Within a week, I noticed a search phrase for a category that the client didn’t have listed, yet they supplied a whole lot of hire equipment that delivered on this need.  I asked the client to add a new category to their website – and bingo, within days, this was one of the most popular categories.  Hire for one significant item in this category was booked out four months in advance when it had usually only been booked up for two months in advance.

    We ran the geo-targetted Google Ads campaign for three months to get some good data, identifying variations of phrases.  For example, would toilet hire or portaloo hire work better?

    I then made a keyword plan for these top pages, and trained the client how to seed the keywords into their pages, doing the first one as an example.  The client (who is so much fun to work with) made a bold effort.  Granted, it did take a few hours of extra twiddling by us afterwards, but the team effort was worth it because the client wrote with humour and a knowledge of what clients were looking for.  Our job was to make sure Google would know what to rank the pages for.

    The client’s manager wanted to stop Google Ads.  So we did, though we would still recommend an ongoing maintenance budget. However, as they were organically ranking really well – due to being in a regional area with only two main competitors – neither of whom had done seo – we were happy to let this lapse for a period to check if organic sales would replace the paid leads. The sales volume had jumped markedly but naturally the traffic dropped a little once the Adwords campaign was paused.

The result?

The client has doubled their website emails/quotes for the year ended March 2020 (and there are still three more weeks to go before March ends) compared to last year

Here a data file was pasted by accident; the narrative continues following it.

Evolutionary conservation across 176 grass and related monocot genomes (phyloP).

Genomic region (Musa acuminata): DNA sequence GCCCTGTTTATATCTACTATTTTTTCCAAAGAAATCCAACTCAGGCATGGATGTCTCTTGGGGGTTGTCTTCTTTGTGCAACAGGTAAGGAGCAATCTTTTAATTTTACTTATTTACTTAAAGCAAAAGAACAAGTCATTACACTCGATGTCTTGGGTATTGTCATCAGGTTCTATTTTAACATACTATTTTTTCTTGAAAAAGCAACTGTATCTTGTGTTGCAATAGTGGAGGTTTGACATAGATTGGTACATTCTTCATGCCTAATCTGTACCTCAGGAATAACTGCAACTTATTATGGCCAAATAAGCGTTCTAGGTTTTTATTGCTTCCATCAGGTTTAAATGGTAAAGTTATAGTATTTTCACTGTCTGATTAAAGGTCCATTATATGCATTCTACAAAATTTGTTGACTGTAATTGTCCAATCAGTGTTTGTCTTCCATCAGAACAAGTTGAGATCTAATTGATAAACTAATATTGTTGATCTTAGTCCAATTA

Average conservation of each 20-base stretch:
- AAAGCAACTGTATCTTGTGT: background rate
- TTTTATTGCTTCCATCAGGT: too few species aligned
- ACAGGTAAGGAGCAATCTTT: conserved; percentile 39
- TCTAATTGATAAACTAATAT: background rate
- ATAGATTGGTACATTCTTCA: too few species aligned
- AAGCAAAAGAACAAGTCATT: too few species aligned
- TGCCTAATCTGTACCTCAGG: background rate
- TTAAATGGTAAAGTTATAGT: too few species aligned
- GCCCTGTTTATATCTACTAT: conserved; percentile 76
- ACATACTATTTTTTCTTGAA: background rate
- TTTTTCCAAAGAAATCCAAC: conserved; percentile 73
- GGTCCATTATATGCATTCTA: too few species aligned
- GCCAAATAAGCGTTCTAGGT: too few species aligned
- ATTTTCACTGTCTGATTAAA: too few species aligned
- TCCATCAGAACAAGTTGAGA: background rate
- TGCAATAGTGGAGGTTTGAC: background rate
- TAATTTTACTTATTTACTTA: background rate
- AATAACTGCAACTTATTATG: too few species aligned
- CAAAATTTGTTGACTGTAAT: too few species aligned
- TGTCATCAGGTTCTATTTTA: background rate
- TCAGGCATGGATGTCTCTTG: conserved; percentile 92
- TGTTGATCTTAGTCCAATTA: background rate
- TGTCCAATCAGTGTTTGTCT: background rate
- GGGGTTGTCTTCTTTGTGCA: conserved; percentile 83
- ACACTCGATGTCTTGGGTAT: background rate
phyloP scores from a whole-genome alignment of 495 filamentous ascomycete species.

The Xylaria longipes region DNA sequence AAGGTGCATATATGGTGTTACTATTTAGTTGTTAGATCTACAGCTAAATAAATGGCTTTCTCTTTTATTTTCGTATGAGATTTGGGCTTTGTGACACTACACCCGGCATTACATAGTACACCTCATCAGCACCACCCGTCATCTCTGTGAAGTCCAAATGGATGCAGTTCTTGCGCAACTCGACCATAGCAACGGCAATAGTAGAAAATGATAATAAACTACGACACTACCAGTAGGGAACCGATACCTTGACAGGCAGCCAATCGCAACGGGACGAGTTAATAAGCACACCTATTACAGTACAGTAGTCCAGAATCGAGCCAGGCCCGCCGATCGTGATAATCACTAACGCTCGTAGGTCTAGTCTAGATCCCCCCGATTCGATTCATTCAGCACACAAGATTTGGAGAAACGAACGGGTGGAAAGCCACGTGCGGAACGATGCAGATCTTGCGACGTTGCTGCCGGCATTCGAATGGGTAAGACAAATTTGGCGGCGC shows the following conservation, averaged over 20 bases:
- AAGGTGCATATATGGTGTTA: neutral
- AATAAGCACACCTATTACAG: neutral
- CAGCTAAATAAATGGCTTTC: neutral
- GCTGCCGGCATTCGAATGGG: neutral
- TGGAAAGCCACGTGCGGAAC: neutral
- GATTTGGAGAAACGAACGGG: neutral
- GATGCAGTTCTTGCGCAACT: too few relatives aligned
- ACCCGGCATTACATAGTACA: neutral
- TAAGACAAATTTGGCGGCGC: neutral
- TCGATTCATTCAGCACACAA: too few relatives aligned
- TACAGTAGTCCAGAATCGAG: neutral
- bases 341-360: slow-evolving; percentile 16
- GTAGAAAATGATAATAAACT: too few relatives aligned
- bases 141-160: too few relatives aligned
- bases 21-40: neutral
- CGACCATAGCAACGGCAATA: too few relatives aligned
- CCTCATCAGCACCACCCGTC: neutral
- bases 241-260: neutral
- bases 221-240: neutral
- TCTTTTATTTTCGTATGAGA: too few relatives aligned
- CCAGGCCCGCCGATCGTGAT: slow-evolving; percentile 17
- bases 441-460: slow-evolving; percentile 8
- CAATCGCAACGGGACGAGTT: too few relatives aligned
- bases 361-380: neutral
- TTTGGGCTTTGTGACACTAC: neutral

The client reached 84% of last year’s entire inbound email quotes in just the first two months of this year – and there are still 10 months of the year to go:


Value of inbound email quotes 10 weeks into the year at Mar 4 2020 – already achieved 84% of whole year last year

Hires of the highest priced item had already exceeded last year’s 12 month total by 8% at month 9.

The sales team were busier than ever.  Of course, this created another issue: the sales team want to address some automation for quoting!

The client was overjoyed and referred us to a key supplier.  The only downside for the client is that the enthusiastic sales team member is asking for a pay rise.  Well deserved if you ask me!

The cost? 

All up this cost around NZD$10,000 over 5 months to implement the changes and run the pilot Google Ads campaign, with a lot of regular work being done by the client’s website administrator, who was enthusiastic with content loading (and got training from us on how to do a few things along the way).

What would a new site have cost? Probably $25-30k excluding the 3 month Google Ads campaign.

This was a clear case where a web renovation was a better choice than a web rebuild.

Now that the website is working harder to generate leads, another clear opportunity is to guide their social media calendar and customer email strategy, to increase bookings and awareness among existing customers of seasonal hire items.  It’s not all about new leads – there are many opportunities to grow repeat orders from existing customers.

We have really enjoyed working with this client and are looking forward to working on another of their businesses shortly.  Creating better results is what we love and do best.  If you’d like to discuss getting better results from your site, we’d love to chat.  Live chat with us on, call Rachel 03 3488 477 ext 1, text 021 556 560 or email me on r.*********@al********.nz